Looking at a consequence based thinking approach, if the goal is to choose the healthier option for the community in the fastest way possible, then this would be a solid choice. However, hiding findings about a product that will be fed to children presents a whole other set of ethical issues. Other pros include that the image of the cooperative is not tarnished because the community is unaware of the risks.

Solution 3: Create the cooperative and create packaging that allows potential buyers to recognize if they are at risk for or potentially have HIV. The packaging also has educationally information that strongly urges women to not breastfeed if they are at risk of/potentially have HIV.

This situation is similar to solution #1 presented, but places it on packaging instead of creating education programs. The pros is that it is more time and cost efficient than creating a whole educational program, but poses the same risk with the possibility of potential customers misinterpreting the information.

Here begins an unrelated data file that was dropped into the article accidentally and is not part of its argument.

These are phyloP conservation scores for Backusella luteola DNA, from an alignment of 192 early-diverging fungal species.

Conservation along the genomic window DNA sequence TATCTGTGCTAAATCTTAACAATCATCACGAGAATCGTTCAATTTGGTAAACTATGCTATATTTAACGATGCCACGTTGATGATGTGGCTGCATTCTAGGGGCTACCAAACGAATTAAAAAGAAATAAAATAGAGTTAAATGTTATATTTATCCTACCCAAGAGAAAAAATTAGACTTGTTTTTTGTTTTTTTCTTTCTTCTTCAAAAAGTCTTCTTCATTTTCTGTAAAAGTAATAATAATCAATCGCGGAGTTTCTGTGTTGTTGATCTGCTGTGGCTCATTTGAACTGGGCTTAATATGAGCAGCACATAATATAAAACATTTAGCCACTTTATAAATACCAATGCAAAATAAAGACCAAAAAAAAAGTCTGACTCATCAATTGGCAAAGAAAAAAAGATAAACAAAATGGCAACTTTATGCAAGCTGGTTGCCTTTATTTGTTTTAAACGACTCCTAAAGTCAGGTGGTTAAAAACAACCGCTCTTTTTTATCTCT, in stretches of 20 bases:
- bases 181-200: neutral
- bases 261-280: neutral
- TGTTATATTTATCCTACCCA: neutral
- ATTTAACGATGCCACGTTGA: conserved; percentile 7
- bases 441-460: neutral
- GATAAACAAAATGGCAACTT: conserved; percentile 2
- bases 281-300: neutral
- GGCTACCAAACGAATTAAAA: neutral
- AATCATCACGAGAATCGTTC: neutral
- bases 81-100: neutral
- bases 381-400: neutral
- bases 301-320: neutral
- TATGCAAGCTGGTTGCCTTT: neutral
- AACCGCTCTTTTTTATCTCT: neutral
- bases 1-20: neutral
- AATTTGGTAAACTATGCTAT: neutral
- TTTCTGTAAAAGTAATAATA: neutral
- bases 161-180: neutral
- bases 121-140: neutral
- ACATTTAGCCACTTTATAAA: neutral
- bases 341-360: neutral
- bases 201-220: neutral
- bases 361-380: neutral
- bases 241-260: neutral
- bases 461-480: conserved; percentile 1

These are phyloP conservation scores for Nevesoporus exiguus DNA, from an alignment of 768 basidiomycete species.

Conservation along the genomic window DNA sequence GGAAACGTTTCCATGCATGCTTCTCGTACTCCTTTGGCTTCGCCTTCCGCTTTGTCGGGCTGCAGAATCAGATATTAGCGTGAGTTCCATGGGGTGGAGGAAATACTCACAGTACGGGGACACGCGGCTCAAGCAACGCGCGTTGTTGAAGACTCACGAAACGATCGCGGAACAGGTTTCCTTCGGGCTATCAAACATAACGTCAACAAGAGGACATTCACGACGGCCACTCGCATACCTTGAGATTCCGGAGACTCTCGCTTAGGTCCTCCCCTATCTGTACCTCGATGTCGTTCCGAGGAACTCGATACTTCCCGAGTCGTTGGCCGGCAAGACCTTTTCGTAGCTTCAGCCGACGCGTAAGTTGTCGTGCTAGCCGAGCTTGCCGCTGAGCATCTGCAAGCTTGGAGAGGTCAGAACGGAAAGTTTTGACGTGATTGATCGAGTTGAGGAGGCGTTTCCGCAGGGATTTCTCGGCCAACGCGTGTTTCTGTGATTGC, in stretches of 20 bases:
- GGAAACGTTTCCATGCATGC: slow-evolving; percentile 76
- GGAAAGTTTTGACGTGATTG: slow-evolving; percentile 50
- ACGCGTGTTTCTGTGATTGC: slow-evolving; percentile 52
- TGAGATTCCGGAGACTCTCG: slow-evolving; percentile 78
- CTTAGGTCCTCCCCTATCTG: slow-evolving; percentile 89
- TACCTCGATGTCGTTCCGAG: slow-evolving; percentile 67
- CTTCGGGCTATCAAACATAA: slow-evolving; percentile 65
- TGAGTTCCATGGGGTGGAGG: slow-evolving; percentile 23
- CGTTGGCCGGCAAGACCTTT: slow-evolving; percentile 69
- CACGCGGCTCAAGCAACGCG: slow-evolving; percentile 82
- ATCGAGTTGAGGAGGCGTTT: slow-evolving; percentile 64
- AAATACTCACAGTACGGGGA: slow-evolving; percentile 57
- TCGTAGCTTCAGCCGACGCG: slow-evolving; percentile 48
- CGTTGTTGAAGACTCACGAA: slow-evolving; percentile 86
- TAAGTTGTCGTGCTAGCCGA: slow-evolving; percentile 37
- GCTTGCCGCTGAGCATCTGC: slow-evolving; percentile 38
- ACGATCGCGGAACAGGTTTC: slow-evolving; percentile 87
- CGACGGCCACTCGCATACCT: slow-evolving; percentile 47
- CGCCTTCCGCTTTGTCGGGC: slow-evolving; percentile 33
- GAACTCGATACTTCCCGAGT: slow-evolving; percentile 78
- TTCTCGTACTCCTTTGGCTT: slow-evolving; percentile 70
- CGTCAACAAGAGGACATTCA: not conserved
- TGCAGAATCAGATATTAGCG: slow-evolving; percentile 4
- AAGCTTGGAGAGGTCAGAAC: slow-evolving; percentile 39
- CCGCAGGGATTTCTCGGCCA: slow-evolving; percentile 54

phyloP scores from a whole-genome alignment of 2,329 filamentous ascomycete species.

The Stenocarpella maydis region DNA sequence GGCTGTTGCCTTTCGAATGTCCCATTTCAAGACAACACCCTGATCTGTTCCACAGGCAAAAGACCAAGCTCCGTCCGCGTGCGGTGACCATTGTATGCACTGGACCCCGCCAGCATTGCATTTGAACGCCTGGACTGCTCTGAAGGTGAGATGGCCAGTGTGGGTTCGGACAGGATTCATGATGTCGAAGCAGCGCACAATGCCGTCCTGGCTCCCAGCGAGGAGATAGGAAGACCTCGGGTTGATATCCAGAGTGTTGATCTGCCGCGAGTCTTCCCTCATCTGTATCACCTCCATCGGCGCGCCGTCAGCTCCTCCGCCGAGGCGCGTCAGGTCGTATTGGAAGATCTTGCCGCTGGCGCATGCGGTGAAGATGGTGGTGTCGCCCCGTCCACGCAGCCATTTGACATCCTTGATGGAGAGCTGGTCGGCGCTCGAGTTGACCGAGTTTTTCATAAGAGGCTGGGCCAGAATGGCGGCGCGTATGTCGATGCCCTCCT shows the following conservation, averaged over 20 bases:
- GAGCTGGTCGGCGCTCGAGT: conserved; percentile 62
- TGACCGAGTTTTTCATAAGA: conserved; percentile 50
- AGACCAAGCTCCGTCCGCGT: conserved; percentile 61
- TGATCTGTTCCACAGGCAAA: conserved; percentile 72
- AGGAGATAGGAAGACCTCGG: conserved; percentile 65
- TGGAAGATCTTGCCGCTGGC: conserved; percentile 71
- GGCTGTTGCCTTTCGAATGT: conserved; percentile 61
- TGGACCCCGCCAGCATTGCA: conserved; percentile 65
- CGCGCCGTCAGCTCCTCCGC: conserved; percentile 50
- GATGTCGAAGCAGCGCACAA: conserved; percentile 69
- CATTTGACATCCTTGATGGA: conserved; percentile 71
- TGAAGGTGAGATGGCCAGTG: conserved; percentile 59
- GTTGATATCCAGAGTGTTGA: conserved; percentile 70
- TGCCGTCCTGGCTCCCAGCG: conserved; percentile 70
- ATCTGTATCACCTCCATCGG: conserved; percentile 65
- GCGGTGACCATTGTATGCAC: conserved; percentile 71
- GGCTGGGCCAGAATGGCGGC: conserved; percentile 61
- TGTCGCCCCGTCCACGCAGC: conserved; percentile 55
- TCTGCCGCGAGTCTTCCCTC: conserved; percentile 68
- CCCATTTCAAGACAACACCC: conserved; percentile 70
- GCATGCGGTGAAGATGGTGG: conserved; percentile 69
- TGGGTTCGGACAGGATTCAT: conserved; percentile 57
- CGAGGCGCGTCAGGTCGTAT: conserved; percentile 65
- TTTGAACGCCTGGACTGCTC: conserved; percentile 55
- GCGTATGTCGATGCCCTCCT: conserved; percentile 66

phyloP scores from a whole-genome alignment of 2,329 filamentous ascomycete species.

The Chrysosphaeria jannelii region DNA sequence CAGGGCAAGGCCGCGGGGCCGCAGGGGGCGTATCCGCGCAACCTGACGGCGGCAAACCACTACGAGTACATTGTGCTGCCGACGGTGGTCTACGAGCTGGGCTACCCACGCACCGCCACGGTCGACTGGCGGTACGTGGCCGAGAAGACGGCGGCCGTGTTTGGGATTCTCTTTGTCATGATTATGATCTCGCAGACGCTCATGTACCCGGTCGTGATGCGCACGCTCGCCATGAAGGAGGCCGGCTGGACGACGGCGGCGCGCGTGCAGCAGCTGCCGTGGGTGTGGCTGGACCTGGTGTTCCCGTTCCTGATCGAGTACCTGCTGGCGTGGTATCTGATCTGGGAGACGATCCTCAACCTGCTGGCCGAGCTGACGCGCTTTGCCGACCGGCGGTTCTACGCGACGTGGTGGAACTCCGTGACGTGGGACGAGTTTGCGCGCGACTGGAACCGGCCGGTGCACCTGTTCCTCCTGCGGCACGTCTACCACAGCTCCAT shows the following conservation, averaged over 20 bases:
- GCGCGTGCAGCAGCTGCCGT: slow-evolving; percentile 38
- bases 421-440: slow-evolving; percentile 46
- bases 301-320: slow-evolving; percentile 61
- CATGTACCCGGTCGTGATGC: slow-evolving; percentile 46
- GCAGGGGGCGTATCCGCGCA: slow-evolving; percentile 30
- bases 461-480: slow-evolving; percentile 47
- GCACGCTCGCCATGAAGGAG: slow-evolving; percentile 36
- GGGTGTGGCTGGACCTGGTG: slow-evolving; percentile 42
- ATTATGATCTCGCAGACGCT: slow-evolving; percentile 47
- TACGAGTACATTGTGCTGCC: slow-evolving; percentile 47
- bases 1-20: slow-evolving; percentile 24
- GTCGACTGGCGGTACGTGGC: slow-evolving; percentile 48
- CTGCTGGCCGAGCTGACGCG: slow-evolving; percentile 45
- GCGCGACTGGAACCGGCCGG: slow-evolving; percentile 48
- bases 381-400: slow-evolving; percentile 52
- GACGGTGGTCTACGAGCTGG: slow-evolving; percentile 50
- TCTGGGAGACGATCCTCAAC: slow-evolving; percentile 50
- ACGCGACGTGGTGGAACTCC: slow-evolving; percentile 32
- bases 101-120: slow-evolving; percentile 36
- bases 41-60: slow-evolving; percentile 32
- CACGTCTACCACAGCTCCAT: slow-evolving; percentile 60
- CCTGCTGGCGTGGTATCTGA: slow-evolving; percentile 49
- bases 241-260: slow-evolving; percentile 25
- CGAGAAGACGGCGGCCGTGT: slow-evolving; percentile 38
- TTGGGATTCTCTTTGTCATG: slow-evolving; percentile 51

Step 5: Seek additional assistance & Step 6: Select the best course of action

Many companies list information about the risks and benefits of their products on their packaging, which would make solution 3 the most viable option. This solution is ethical in that it provides more information to the customer, but is also more time and cost efficient than the other option of informing customers about the product.

Step 7 Implications of the venture

Placing educational information on the packaging instead of taking time to go out and implement a educational program gives the cooperative more time to focus on other aspects of the business that would allow more porridge to be sold and for the project to reach a larger customer base. Informing potential customers about the product will also probably make people more comfortable buying the porridge, which would help the cooperative.


Case 2:

Step 1: Determine the facts in the situation